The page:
Read more: C+D Awards 2024 are now open for entries - with a heroic new category

In any case, this will certainly be true of the pharmacists currently training at Kingston. Dipa points out that embedding EDI in the curriculum is especially important because students aren’t necessarily used to having to take these issues into account. She says: “This is stuff they don’t generally think about. There’s so much learning to do and knowledge to acquire because pharmacy is changing and they want to know about symptoms and disease treatment but, actually, they don’t always think about the other nuances to this.”

She gives the example of a person coming into a community pharmacy with a cold. While the textbook recommendation might be standard cold and flu tablets, she says that not everybody may be comfortable with westernised medicine and may be content with other traditional remedies, which students should take into account. She says: “It’s got them to think outside the box and about the impact they’re having on that person. I hope it’s really improved their person-centered care because before it was very didactic but now it’s much more of a collaboration”. And with a simulation hospital ward simulation suite – opened by Dame Elizabeth Anionwu last year – and a simulation community pharmacy on its way, students have the opportunity to put their learnings into practice.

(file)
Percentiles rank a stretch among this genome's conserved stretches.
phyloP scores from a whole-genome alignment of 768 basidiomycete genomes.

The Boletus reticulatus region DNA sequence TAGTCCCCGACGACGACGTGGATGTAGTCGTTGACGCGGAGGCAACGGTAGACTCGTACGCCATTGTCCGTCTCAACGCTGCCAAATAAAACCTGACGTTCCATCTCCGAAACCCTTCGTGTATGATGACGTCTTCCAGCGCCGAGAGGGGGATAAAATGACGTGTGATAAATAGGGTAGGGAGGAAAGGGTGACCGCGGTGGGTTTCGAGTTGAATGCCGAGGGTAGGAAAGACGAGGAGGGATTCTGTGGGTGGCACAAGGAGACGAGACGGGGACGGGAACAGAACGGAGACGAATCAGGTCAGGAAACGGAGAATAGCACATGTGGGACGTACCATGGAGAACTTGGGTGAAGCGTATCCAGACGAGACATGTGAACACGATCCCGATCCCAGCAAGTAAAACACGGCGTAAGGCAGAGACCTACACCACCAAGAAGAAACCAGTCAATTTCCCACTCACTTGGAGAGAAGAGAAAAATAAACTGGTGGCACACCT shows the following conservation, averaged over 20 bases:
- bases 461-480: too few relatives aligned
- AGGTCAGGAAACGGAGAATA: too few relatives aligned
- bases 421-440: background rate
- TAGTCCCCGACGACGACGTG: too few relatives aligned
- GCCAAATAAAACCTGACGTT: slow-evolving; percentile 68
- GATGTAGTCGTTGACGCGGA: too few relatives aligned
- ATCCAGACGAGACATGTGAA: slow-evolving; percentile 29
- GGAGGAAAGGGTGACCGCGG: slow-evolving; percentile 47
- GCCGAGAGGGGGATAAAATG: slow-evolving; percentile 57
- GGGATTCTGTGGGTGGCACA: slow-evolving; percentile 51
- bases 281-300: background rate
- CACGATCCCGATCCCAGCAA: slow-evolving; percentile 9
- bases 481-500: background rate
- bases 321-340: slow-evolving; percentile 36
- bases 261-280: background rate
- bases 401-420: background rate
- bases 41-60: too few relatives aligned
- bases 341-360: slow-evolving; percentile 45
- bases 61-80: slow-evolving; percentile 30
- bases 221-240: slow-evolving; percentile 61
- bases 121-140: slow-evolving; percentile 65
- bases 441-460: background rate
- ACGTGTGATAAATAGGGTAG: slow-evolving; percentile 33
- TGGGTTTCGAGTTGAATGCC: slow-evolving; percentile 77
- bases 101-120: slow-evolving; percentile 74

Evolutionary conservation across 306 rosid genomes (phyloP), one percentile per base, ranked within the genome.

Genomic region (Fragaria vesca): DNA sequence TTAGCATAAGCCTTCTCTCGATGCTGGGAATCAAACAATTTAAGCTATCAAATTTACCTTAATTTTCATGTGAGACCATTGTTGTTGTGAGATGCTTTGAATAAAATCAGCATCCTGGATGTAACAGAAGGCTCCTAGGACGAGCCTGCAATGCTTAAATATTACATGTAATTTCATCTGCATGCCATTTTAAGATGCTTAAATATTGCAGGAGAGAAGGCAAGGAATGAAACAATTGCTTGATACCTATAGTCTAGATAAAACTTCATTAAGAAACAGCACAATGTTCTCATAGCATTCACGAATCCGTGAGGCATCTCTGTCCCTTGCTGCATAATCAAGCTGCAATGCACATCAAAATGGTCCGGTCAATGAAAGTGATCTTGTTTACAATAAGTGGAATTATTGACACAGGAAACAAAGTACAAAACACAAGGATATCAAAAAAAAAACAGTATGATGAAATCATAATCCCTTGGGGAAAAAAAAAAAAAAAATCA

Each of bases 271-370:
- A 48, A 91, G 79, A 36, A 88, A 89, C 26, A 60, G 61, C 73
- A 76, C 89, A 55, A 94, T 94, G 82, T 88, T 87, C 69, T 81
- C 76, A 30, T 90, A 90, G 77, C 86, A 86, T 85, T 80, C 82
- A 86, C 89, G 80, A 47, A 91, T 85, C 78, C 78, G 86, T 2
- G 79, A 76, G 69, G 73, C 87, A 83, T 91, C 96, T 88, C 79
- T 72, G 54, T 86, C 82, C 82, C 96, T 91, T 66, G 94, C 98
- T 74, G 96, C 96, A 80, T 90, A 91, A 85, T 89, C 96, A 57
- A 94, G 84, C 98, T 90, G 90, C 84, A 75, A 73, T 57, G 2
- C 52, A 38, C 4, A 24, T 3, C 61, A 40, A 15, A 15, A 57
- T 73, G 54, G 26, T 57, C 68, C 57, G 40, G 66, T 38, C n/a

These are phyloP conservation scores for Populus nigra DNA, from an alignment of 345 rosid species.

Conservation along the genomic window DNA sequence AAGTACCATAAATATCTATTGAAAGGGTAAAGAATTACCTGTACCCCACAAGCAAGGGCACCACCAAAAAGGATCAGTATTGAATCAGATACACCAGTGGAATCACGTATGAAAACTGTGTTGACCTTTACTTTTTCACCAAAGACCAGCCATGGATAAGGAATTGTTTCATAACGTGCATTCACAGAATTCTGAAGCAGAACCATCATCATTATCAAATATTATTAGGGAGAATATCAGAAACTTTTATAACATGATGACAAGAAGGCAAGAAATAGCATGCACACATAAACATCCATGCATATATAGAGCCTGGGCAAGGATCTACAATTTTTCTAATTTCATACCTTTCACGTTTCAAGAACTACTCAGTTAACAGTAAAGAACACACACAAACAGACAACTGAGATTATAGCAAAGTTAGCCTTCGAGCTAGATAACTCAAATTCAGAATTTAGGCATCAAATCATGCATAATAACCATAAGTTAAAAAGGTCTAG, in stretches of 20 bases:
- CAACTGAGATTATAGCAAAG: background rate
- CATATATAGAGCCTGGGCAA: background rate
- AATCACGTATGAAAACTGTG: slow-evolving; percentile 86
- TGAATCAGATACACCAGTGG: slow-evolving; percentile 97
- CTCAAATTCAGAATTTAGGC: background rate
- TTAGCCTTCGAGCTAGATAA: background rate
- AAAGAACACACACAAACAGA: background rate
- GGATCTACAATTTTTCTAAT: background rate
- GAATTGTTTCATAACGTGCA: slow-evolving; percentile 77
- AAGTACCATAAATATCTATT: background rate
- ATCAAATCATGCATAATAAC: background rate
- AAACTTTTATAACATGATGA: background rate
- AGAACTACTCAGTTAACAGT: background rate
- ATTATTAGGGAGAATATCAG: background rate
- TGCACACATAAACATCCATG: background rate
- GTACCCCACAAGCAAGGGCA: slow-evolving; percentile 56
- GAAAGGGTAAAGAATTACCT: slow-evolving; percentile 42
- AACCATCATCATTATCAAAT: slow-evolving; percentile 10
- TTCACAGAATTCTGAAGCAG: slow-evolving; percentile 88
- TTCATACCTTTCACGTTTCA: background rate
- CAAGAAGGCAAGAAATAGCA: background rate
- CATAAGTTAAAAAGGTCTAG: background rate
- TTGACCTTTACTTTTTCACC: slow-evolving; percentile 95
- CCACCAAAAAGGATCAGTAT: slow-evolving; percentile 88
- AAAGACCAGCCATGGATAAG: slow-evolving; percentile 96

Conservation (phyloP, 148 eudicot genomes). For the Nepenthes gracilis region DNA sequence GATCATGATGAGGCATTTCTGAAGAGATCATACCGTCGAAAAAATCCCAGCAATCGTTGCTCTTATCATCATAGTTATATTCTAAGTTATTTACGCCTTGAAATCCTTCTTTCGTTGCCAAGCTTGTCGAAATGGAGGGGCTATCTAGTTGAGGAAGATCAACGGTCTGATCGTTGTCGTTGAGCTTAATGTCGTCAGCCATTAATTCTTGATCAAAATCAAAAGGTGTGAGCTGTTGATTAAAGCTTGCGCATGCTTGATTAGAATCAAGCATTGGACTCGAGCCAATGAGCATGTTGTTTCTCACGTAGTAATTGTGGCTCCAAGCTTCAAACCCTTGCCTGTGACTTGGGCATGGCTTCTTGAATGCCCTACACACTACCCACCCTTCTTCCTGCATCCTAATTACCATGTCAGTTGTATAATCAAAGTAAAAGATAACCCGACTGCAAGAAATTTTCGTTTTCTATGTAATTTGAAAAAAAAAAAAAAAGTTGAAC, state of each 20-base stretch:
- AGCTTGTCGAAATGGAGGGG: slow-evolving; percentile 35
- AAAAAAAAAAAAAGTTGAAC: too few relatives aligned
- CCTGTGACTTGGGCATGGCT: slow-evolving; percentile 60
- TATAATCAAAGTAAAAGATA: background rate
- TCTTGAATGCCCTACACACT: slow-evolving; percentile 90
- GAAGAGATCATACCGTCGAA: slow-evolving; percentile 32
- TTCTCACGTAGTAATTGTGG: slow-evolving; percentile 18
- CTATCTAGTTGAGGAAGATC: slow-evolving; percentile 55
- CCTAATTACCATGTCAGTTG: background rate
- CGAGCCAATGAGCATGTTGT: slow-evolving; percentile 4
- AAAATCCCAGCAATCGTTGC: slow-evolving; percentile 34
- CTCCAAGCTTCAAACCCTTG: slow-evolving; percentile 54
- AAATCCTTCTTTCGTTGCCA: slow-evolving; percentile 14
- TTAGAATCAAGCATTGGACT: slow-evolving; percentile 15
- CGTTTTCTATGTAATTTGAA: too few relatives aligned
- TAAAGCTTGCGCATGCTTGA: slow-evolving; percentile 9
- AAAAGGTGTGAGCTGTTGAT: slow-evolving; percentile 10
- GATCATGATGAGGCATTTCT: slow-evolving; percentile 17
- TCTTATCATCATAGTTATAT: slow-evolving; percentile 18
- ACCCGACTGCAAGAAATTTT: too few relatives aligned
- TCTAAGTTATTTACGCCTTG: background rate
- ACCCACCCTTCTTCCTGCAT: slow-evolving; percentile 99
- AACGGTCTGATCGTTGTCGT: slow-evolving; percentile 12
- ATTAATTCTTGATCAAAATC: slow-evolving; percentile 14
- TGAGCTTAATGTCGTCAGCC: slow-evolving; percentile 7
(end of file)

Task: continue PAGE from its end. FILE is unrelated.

Read more: Little effort to close black/white trainee ‘attainment gap’, report warns